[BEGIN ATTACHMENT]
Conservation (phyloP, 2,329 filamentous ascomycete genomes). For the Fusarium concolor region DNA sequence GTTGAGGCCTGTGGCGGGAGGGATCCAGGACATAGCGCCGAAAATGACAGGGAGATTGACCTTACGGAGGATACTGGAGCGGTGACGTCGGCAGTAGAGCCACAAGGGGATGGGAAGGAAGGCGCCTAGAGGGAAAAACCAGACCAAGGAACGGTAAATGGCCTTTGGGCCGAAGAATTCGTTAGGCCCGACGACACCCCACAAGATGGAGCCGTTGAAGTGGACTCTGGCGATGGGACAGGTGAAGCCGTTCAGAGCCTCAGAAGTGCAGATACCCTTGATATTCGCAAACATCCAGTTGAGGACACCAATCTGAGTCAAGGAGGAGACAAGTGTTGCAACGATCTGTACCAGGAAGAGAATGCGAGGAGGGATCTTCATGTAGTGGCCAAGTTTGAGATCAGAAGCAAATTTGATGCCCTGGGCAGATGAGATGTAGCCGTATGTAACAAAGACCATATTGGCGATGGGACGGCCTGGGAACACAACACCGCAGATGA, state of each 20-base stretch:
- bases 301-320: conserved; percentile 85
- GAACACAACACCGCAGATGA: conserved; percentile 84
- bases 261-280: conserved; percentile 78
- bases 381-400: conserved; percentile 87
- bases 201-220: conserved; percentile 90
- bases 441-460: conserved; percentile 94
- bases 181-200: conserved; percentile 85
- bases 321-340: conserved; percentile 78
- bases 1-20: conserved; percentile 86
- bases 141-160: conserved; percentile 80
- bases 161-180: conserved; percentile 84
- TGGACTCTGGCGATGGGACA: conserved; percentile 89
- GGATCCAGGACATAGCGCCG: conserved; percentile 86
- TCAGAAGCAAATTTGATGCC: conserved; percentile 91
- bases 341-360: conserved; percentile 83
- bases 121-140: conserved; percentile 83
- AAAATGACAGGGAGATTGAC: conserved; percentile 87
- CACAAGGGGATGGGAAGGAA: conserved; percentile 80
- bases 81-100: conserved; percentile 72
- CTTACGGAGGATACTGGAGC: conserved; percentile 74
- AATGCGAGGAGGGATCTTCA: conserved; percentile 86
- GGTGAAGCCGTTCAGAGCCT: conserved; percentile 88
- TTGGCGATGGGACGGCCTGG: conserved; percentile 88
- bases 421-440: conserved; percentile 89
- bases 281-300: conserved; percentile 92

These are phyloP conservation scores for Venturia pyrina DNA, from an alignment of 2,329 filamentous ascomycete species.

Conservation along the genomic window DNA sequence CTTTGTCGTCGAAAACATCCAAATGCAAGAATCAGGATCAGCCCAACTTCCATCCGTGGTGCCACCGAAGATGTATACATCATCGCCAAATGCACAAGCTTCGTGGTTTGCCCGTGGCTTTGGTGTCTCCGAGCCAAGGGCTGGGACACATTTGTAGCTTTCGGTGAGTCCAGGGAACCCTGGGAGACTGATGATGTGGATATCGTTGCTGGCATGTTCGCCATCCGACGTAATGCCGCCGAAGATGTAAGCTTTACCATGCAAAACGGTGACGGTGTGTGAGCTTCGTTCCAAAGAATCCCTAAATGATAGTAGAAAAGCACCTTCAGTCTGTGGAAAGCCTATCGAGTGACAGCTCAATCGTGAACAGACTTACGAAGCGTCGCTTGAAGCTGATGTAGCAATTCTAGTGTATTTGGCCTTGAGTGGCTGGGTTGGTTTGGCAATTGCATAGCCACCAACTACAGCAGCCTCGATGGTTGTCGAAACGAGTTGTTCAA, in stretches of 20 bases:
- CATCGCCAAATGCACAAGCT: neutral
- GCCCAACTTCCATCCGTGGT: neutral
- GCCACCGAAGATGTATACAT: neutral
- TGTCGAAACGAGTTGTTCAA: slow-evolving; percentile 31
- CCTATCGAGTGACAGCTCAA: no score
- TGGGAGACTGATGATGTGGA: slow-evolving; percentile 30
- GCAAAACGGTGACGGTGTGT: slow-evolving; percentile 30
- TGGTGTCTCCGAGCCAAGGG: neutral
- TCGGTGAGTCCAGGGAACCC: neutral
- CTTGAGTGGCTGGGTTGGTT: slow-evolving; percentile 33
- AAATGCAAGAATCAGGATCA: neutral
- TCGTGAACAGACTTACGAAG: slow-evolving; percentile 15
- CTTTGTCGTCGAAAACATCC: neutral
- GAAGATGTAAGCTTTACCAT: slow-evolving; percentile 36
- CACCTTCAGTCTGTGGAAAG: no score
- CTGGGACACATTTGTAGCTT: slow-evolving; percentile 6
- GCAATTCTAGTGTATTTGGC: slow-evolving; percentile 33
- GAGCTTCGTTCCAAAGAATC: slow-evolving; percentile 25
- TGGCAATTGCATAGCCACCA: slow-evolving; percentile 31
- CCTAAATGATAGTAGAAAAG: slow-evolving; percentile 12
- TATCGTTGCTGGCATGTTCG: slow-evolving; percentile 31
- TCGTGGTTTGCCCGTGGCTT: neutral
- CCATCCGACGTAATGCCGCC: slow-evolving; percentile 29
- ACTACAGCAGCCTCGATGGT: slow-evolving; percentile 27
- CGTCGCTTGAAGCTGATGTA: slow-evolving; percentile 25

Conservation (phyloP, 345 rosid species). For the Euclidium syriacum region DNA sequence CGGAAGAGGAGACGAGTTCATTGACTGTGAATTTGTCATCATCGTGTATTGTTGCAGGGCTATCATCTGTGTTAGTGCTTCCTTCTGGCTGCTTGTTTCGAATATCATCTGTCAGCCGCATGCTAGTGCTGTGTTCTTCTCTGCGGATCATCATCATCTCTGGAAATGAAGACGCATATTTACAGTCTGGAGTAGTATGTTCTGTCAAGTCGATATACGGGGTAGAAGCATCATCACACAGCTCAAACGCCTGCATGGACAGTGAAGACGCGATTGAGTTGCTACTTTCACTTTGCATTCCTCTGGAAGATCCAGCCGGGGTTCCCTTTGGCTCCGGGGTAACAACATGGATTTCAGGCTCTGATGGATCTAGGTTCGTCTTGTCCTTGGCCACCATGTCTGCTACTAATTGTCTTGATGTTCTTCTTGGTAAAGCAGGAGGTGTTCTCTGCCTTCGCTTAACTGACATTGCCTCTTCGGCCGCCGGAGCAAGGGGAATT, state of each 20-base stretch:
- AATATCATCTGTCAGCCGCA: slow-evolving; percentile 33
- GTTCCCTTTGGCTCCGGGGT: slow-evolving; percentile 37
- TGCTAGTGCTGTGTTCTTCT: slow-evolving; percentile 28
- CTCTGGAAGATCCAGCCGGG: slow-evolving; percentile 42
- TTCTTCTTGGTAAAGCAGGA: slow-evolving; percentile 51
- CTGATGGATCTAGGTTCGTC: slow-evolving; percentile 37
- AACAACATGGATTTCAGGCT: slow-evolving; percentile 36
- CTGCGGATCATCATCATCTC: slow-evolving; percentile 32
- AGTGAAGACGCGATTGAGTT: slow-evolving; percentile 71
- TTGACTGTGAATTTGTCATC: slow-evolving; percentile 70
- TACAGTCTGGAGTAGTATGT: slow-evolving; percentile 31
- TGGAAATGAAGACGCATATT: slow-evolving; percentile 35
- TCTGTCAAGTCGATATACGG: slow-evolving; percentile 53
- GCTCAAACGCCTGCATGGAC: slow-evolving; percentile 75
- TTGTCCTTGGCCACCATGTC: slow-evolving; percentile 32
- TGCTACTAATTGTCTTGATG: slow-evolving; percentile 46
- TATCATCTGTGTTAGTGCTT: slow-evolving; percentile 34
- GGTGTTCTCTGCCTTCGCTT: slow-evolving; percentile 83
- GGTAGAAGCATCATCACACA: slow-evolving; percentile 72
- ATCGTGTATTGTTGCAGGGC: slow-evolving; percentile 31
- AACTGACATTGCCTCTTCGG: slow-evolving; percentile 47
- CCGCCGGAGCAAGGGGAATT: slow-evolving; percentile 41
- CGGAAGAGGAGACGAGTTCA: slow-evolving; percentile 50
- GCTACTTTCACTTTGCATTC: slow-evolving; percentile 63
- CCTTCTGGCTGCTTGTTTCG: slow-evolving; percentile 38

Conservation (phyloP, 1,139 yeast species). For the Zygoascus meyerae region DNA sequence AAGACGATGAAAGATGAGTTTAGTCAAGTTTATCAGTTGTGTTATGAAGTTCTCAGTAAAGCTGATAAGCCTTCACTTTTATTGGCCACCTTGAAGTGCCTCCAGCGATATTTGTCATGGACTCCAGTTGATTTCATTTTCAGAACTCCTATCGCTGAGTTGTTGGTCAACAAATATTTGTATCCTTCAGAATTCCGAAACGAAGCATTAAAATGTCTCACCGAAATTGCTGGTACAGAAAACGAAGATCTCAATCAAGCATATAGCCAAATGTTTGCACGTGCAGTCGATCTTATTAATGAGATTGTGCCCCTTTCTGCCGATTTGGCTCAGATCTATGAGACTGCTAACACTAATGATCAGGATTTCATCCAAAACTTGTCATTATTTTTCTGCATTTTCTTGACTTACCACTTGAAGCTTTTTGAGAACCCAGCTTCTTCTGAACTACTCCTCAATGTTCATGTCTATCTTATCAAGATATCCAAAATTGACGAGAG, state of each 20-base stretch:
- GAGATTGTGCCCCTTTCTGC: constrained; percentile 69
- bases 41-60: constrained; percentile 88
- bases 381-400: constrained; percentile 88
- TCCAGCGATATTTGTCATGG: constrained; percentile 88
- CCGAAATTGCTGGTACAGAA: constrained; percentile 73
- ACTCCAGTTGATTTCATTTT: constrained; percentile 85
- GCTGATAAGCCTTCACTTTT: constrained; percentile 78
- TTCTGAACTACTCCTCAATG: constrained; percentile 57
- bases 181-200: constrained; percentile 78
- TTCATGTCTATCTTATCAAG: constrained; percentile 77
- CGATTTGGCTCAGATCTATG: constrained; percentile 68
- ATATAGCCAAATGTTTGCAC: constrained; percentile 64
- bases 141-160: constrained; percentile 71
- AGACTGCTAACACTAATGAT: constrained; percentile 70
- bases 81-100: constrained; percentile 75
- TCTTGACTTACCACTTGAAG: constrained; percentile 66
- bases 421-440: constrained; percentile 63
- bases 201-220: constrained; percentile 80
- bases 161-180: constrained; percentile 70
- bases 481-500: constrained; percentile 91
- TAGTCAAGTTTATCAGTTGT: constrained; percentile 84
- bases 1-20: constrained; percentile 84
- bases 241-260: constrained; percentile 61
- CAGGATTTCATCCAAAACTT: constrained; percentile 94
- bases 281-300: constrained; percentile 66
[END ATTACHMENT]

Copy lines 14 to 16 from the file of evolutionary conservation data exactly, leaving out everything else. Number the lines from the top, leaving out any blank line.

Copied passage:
- GGATCCAGGACATAGCGCCG: conserved; percentile 86
- TCAGAAGCAAATTTGATGCC: conserved; percentile 91
- bases 341-360: conserved; percentile 83